Pubblicata: 26 gennaio
A missed opportunity. That's all I can call it.
NS2 isn't a bad game. In fact, despite not personally recommending it, I still think it is a good game. The problem is that it isn't a game I can recommend to others. If you look at my hours I'm not someone who hasn't given the game a chance. In fact, I beta tested the original NS1 mod. When NS2 was announced and they asked for help to fund it, I purchased a few copies of Zen of Sudoku (another game they produced). Then, when they were near finished NS2, I pre-purchased the game, sight unseen, long before release.
So I do support the game and the makers. I just can't recommend it anymore. Why? Well the answer can be found in the game's development.
The big failure of the game is exactly what happened with NS1. Basically the developers allowed a small--but vocal and intolerant--minority of players dictate the direction of gameplay development. These 'pros', are basically the people and clanners who play games competitively and/or in tournaments. Now I can see wanting to appeal to the 'pro' gamers as a means to generate interest, but there needs to be a balance between competitive and casual play. Sadly, there never was.
In the end, the difficulty and learning curve puts this game well out of reach of all but the veterans. New players are quickly steamrolled and wonder how the heck it happened. What's worse is that they released the game without a trainer or tutorial mode. While there is a basic 'sandbox' mode that helps to get a player acclimated to the game before they play, it's too little too late.
I saw this all happen in NS1, and it saddened me when it happened here. The competitive gamers basically co-opt the game, and casual players are forced to play at that high level or they don't play at all. In my opinion, the logical way to develop the game would have been to introduce a 'tournament mode', with increased difficulty, for those dedicated players. It could have been finely tuned to appeal directly to their form of play, while still leaving the game with a 'casual' player base that could actually play the game. Unfortunately, the developers objected to this concept suggesting they didn't want there to be 'two games'. But the reality is that difficulty levels are part of gaming. That doesn't make it "two games", it makes it one game with two difficulty levels.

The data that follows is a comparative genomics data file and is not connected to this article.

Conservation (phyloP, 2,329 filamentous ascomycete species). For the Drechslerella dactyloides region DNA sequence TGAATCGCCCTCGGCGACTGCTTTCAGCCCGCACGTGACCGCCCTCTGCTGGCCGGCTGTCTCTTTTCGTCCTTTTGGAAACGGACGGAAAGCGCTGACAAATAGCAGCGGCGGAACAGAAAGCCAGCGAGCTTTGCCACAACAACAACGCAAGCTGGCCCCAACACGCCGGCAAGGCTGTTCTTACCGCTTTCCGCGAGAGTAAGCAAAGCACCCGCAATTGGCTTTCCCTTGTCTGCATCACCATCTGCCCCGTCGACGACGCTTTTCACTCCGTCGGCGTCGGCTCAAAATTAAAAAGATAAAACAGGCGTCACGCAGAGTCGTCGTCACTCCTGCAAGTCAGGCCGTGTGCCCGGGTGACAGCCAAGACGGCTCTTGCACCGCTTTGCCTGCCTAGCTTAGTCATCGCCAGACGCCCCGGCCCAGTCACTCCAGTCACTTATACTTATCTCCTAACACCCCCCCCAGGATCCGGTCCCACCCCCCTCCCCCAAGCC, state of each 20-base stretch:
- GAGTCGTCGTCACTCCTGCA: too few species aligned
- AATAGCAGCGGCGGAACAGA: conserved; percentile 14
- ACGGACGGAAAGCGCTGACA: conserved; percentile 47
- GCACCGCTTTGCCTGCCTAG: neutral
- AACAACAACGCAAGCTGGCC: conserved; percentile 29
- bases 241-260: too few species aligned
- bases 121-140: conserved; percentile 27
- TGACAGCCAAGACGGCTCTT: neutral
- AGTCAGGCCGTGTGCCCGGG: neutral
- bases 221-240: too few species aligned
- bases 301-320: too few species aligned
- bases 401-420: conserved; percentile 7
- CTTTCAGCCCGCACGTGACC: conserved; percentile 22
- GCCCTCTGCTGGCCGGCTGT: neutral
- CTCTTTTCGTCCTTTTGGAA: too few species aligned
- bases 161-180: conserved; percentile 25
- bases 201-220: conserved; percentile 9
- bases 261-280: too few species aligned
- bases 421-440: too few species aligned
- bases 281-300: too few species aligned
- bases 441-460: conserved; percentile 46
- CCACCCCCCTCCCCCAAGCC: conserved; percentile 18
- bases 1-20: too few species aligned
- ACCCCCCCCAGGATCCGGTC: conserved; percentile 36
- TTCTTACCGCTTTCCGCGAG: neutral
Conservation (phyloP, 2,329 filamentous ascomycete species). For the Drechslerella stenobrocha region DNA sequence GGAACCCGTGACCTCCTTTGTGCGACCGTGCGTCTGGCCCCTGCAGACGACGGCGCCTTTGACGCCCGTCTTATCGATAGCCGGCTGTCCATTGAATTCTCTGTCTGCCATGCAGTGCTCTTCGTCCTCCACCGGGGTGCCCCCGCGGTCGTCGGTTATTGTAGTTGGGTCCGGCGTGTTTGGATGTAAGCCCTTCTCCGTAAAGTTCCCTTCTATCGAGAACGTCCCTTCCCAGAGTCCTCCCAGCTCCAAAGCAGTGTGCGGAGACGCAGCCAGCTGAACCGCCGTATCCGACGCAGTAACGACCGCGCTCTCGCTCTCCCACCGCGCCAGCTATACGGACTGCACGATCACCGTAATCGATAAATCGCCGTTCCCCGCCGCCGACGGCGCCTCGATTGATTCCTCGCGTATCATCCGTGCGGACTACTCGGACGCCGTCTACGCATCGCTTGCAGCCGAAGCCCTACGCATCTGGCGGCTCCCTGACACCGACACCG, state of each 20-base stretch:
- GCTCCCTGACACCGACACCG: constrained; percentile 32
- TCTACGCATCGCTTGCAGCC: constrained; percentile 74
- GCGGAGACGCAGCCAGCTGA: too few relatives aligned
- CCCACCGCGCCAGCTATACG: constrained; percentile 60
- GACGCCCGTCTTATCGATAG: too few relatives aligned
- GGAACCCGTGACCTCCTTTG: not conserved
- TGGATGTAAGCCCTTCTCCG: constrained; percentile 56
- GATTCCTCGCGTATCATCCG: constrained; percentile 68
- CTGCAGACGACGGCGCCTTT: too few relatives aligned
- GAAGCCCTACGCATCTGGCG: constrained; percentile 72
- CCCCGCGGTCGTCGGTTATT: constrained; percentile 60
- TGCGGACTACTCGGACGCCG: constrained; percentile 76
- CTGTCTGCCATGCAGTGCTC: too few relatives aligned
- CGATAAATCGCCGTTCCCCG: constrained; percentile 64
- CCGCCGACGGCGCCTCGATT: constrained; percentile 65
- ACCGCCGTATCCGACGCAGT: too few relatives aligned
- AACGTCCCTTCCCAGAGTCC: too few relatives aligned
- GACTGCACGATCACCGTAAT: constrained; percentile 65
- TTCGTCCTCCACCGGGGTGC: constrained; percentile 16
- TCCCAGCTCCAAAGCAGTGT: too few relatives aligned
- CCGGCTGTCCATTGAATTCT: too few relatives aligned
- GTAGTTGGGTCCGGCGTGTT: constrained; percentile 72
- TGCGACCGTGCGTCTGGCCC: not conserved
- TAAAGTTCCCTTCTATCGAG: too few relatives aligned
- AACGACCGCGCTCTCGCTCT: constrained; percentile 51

With the development team basically abandoning casual players, this basically meant that no matter how many sales they made, the new players never stuck around. If you look at the history of the game, you will see that from the release in late October 2012 until the end of 2012, there was a large player base that bought the game and was playing. Since everyone was still learning, it meant there was the potential for developers to cater to that casual player base and build their numbers further. Instead, they went the other way, abandoning the casual player base in favor of the competitive and tournament players.
Over on Steamcharts you can see just how the game started strong and then flamed out in a spectacular fashion. (steamcharts.com/app/4920)